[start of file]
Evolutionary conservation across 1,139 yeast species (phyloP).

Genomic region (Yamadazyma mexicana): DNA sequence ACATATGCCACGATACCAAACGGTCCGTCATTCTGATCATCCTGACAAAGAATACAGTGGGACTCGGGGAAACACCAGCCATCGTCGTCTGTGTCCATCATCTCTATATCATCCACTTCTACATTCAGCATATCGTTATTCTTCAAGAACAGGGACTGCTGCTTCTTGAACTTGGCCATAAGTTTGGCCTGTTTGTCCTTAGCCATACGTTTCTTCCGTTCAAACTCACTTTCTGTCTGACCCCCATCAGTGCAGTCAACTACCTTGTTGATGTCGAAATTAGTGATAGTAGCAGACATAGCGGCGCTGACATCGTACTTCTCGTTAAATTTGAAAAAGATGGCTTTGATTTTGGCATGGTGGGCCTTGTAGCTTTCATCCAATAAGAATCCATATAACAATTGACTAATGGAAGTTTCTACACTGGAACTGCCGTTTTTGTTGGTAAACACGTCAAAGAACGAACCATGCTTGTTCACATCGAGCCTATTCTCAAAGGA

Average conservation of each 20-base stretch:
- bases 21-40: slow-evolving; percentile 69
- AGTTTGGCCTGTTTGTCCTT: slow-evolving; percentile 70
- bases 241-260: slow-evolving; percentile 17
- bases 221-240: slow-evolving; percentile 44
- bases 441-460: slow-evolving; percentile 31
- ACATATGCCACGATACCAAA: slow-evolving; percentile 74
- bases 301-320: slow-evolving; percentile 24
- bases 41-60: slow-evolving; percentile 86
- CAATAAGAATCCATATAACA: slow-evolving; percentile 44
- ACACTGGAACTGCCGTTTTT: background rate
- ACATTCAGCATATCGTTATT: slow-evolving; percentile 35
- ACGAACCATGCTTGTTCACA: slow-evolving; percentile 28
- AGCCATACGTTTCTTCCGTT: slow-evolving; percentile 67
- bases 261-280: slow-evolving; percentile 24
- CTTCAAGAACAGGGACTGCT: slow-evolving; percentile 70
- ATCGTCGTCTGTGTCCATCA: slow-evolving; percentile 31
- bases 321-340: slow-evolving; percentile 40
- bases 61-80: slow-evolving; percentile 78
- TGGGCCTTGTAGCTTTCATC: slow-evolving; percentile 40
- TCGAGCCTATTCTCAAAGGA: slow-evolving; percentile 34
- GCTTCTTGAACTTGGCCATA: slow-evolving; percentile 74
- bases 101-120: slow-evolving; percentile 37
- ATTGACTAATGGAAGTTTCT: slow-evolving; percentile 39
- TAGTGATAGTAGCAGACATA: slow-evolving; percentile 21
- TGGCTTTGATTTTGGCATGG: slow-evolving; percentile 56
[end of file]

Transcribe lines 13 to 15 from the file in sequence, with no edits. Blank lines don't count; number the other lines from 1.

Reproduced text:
- ACACTGGAACTGCCGTTTTT: background rate
- ACATTCAGCATATCGTTATT: slow-evolving; percentile 35
- ACGAACCATGCTTGTTCACA: slow-evolving; percentile 28